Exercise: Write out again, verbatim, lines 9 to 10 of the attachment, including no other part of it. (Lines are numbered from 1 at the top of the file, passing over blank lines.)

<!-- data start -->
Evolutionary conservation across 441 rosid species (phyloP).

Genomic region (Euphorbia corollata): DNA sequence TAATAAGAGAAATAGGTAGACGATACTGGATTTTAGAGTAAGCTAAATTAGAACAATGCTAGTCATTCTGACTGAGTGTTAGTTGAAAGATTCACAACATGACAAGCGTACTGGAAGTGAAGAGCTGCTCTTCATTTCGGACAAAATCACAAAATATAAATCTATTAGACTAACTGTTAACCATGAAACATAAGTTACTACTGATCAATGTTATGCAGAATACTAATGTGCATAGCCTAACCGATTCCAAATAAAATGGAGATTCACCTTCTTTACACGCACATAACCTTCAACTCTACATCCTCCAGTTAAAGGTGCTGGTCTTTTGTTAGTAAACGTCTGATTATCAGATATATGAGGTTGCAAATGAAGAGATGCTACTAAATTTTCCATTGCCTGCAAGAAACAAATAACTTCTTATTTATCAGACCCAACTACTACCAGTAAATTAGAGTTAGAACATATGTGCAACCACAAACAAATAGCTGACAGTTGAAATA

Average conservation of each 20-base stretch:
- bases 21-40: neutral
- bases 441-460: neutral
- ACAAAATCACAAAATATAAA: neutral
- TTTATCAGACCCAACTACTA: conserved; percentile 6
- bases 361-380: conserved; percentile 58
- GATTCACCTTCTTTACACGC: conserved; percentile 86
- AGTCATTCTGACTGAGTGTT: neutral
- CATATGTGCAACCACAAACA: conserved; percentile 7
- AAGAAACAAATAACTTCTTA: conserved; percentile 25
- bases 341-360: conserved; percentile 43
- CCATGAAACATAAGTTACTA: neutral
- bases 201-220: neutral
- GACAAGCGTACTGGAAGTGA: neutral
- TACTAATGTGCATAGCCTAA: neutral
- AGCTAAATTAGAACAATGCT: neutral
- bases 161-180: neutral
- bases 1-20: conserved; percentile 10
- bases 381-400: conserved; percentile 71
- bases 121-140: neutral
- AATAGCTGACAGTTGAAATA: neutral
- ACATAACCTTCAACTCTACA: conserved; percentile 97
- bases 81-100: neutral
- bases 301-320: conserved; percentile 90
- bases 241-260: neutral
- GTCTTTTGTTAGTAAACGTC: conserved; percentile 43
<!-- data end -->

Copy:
- GATTCACCTTCTTTACACGC: conserved; percentile 86
- AGTCATTCTGACTGAGTGTT: neutral